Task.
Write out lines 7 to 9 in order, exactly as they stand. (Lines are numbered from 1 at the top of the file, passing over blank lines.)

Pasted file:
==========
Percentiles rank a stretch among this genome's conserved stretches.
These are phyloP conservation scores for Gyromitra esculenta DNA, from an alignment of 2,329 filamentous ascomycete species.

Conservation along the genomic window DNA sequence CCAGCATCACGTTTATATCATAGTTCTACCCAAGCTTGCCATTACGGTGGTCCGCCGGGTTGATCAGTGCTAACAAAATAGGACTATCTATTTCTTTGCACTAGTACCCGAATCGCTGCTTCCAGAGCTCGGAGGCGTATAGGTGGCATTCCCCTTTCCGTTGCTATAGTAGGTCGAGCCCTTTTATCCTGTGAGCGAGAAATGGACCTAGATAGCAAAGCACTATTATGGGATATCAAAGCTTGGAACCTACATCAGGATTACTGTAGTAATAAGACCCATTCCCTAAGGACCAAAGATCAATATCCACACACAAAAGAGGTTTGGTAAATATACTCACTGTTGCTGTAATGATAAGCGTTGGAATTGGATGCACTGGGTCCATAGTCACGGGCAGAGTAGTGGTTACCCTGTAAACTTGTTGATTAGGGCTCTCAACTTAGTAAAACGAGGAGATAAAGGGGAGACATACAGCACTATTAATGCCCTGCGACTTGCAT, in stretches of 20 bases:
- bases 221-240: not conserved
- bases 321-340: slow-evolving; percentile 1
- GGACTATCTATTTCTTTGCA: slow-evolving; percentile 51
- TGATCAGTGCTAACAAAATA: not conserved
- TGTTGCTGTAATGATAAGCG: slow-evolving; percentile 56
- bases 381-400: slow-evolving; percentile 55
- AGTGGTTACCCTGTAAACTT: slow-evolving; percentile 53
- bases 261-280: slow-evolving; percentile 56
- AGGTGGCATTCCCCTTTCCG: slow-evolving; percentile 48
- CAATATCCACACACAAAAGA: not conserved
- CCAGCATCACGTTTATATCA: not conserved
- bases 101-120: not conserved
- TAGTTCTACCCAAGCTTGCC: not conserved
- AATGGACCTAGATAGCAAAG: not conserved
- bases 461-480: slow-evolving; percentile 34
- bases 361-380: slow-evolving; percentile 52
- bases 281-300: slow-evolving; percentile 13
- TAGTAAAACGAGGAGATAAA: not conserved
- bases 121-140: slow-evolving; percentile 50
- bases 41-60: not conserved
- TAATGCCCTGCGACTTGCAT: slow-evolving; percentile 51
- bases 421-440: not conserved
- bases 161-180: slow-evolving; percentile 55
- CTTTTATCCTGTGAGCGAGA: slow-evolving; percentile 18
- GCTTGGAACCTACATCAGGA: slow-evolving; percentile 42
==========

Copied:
- TGATCAGTGCTAACAAAATA: not conserved
- TGTTGCTGTAATGATAAGCG: slow-evolving; percentile 56
- bases 381-400: slow-evolving; percentile 55